Archive for October, 2008

Snake in the Wall

Written by Lucy Brzoska

What drew my attention was the lizard dropping off the wall.

I was on the Camí del mar, a path that circles Montjuic castle and overlooks the sea, which on this misty, warm day merged seamlessly into the sky. People were walking, running or cycling. An old man sunning himself on a bench had brought along a goldfinch, which sang in its cage. The fig trees were still green, but their large leaves had stiffened and occasionally one came clattering down.

From a distance, the castle looks a warm sandy colour, but close up each of the stone bricks is unique, the faded red and yellow patterns sometimes erupting into psychedelic swirls. The quarries of Montjuic have yielded a lot of sandstone for the city’s buildings.

In places the stones have been crudely patched up with cement, but fortunately plenty of cracks and holes remain. There’s no shortage of nesting sites for House sparrows, or refuges for ants, woodlice and spiders. The south-facing slopes of Montjuic are a suntrap, and as the wall heats up, it begins to flicker with lizards.

Approaching the spot where the lizard had made a sudden dive, I noticed a Moorish gecko (Tarentola mauritanica, Salamanquesa común) clinging on near the entrance of a tiny cave. Another step and it withdrew inside.

But there was something far more dangerous than me only two stones away.

The snake, long and slim, lay apparently lifeless, draped on a narrow ledge. When you spot a snake, there’s a tingle of excitement and you hold your breath, almost with disbelief. It came to life and slid into a crevice, keeping watch from within. When I moved, it stretched out its head to keep track of my position.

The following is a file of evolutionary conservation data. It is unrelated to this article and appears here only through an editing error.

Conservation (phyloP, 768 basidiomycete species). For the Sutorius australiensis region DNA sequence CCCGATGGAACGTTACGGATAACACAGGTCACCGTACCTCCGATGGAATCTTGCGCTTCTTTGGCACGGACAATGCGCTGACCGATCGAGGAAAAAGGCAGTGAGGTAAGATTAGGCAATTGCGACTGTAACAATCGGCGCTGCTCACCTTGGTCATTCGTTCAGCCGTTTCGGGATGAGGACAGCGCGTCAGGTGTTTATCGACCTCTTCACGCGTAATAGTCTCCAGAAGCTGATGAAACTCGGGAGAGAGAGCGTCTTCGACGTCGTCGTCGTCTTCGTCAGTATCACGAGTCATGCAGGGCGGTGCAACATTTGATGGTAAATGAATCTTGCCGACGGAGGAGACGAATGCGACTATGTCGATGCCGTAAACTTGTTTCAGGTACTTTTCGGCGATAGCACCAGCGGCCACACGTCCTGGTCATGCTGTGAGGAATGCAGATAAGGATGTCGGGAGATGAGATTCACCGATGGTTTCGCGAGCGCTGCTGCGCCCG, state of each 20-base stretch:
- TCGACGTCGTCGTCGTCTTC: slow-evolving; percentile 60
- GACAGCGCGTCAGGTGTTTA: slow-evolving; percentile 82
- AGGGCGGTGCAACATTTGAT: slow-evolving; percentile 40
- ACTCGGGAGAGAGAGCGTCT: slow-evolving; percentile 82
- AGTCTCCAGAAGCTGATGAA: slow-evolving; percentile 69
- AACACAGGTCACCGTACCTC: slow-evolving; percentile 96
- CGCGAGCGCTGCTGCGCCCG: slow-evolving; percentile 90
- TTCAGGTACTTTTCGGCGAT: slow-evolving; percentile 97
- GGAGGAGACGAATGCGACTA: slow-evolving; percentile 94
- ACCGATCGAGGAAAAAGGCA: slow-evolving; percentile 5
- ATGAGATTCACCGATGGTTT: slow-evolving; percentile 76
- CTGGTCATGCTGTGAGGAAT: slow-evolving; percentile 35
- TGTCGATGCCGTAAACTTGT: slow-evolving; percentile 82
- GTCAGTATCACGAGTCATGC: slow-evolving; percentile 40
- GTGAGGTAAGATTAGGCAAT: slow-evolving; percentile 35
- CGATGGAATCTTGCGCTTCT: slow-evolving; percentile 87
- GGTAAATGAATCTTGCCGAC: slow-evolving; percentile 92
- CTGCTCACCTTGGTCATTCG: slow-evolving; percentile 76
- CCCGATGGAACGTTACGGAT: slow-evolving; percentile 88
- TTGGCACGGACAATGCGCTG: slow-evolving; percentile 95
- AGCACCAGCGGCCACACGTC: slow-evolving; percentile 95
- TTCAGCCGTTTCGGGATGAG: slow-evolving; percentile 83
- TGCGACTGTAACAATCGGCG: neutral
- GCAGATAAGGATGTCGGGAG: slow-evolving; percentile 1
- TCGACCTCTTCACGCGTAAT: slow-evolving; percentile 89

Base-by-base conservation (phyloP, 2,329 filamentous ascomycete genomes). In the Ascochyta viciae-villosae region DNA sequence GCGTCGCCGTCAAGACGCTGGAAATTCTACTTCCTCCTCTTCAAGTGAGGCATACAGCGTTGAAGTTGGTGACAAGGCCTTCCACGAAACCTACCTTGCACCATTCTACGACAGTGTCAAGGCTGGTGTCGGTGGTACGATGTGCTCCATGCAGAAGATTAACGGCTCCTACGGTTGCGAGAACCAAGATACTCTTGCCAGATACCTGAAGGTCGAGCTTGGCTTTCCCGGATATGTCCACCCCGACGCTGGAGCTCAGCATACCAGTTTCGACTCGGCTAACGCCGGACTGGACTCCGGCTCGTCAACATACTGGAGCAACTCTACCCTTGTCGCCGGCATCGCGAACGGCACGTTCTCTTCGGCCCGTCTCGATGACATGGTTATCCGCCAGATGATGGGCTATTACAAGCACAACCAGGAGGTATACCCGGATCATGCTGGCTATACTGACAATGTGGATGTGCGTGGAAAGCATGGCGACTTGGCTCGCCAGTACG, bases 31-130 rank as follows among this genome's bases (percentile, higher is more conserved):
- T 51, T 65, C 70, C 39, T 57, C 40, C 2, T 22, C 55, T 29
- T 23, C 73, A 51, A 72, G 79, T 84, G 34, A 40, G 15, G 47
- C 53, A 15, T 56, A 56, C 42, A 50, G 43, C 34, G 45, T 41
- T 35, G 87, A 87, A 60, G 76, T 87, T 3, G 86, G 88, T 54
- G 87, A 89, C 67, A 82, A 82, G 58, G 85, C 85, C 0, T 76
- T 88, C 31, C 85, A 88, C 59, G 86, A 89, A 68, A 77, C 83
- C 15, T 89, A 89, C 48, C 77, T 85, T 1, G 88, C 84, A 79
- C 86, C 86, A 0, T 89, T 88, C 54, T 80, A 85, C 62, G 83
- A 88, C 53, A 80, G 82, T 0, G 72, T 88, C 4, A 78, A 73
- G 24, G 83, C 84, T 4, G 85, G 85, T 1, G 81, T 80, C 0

I didn’t know it was a Montpellier snake ((Malpolon monspessulanus – culebra bastarda) till I got home and checked. The ones I’d seen before were adult, much larger and darker than this slender, well-camouflaged specimen. The unforgettable photograph on Iberianature left no doubt. I recognised the penetrating stare, tapering head and white stripes, like war-paint, below the eyes, although I don’t know if this young one was quite ready to tackle a sparrow yet.

There was a wall-full of prey there, but the Montjuic Montpellier snakes have a reputation for reaching a fiercesome size on a diet of rats.

Autumn Bugs: hide and seek

At the road side near Vallvidrera, a cellulose gymnast was swinging through the stems. If you’ve grown up thinking of Stick insects as exotic pets kept in glass containers, it’s a thrill to find them ranging free. They look fragile, but can re-grow a damaged limb after a moult.

Another plant imitator, the Praying mantis (Mantis religiosa), is quite visible in Collserola in October. Like Norma Desmond in Sunset Boulevard, this elegant specimen couldn’t take its eyes away from the camera.

The black spots, which look eerily like pupils, are an effect of light reflecting from the compound eyes. The mantis also has three “simple” eyes between the antennae that act as an auxilliary light metre. With its swivelling neck and stereoscopic vision, there’s not much that goes on unnoticed around a Praying mantis.

From camouflage to aposematism – currently every Wild carrot nest has a Striped shieldbug (Graphosoma lineatum) inside. Experiments have confirmed that the colouring of these bugs helps predators remember their bad taste. As if testing out the theory themselves, they are often in prominent positions on the top of plants.